What It's Like To Not Ship 100 Apps


I'm the sort of guy who learns by doing, and so after 9 months of studying iOS development, I have 'done' a lot. A lot of the so called apps that I have made are a quick test of a certain framework, or maybe even just some experimentation with a particular Cocoa Touch View / View Controller. Nonetheless, there are over 100 functioning (this is what I'll call them, don't judge me:) applets on my hard drive. I wouldn't say that any of them are in a state where I could feel comfortable putting them on the App Store, but they exist, and they work.

Occasionally I have reason to contact somebody who knows better than me, which narrows the list down to almost everybody. Recently I emailed Daniel Jalkut (of Red Sweater Software) about an issue. He kindly took the time to reply to me, multiple times, and asked me whether I have a single app on the App Store. This simple query made m stop and evaluate. I had pause to ask myself why I have worked so hard for so long, but have no single source of pride to show for it.

I have of course contemplated this question a few pervious occasions, telling myself that by doing all of these different things I have given myself knowledge in a large variety of Cocoa Touch APIs and development approaches. I do genuinely believe this to be true. However, there is a felling that I cannot shake that part of the reason I have not yet published anything is out of some misguided fear. Right now, whilst I am thinking rationally I cannot even fathom that I would be afraid of putting an app out for public scrutiny. Nonetheless, as important as I know it is, I've never taken the time to do it.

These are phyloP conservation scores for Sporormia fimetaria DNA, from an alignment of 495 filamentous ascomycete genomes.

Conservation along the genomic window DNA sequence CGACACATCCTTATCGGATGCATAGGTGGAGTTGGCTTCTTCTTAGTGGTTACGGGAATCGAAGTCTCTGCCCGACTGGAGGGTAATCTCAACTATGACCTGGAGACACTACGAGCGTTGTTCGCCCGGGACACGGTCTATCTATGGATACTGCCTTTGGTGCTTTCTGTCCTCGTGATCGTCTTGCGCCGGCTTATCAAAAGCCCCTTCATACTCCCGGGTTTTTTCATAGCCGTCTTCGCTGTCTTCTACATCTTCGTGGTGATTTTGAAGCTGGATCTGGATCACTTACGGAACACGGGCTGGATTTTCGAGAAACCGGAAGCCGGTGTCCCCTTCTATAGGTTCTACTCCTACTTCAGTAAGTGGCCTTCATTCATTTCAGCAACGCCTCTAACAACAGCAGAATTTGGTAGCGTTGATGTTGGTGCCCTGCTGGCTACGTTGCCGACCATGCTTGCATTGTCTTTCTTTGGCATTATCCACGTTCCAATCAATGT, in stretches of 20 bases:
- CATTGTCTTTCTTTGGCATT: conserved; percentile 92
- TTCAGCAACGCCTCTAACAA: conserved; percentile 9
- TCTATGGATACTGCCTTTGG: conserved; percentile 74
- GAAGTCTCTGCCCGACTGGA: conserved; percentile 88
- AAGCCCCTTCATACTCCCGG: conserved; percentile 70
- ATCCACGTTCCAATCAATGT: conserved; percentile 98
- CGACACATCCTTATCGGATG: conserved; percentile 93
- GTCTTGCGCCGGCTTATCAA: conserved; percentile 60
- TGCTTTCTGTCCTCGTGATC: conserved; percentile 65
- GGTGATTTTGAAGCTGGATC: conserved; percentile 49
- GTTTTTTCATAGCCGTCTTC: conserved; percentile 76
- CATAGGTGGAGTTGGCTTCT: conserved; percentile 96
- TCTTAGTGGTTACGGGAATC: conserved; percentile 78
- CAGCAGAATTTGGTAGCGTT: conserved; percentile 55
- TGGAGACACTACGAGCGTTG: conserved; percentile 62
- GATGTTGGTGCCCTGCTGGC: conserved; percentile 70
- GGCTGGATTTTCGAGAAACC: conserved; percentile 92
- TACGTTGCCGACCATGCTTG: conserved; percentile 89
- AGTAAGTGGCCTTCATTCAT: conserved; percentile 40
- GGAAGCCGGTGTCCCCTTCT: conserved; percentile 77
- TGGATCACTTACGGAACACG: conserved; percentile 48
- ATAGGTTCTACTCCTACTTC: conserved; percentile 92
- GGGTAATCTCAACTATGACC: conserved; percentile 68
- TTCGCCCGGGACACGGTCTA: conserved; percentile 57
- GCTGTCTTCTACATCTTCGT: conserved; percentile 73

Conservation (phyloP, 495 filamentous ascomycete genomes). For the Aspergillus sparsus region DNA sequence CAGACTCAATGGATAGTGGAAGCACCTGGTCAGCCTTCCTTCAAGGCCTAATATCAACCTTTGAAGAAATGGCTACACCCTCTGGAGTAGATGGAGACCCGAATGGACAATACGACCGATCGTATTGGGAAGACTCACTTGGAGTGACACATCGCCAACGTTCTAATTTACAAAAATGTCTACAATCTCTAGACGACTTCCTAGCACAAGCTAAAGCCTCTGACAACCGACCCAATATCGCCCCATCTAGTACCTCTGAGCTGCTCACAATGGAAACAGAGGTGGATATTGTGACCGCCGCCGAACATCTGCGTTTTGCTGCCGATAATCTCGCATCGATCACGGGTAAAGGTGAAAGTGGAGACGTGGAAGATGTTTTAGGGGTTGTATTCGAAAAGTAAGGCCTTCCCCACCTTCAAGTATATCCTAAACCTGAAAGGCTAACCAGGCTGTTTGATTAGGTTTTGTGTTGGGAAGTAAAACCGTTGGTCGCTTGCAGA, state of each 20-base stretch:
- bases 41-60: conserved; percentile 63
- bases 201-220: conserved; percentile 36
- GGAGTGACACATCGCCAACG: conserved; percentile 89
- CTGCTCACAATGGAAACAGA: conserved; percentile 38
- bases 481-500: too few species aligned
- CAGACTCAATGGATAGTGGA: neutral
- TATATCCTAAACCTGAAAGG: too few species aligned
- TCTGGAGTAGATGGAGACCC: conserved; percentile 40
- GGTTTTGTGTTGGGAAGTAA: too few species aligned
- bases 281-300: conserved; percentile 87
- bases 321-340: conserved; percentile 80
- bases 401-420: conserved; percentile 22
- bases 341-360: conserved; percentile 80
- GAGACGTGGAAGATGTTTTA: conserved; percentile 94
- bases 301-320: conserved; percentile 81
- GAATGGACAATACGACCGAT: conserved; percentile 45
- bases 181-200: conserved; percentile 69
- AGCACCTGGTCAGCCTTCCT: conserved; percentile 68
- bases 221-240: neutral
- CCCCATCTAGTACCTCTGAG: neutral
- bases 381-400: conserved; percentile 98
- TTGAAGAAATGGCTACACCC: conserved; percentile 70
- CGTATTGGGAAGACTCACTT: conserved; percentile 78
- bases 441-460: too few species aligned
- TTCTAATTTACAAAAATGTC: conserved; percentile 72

Perhaps I'm focusing on the wrong problem, and in fact what I should be trying to fix is my attitude towards working on one project for a prolonged period of time. I don't see this having much credit either; in the past I have developed a Newsstand App for a contract. Due to issues not related to the quality of the app the client was incapable of purchasing it. One viable argument is that I do not commit to my own projects, and maybe therein lies something to focus on.

My hope is that this is a lot of speculation over nothing. I would like to believe that in a month or so I will have submitted an app to Apple's review team, and that the only thing that's been holding me back is the fact that I haven't made an effort to do it yet. Back to Daniel Jalkut, it was on a Core Intuition podcast with him and Manton Reece where I first heard the argument for the value of getting a '1.0' out there. For as much as I dislike having nothing to show for my efforts, there's been a very apparent solution for a long time, and maybe now I'm ready to take it.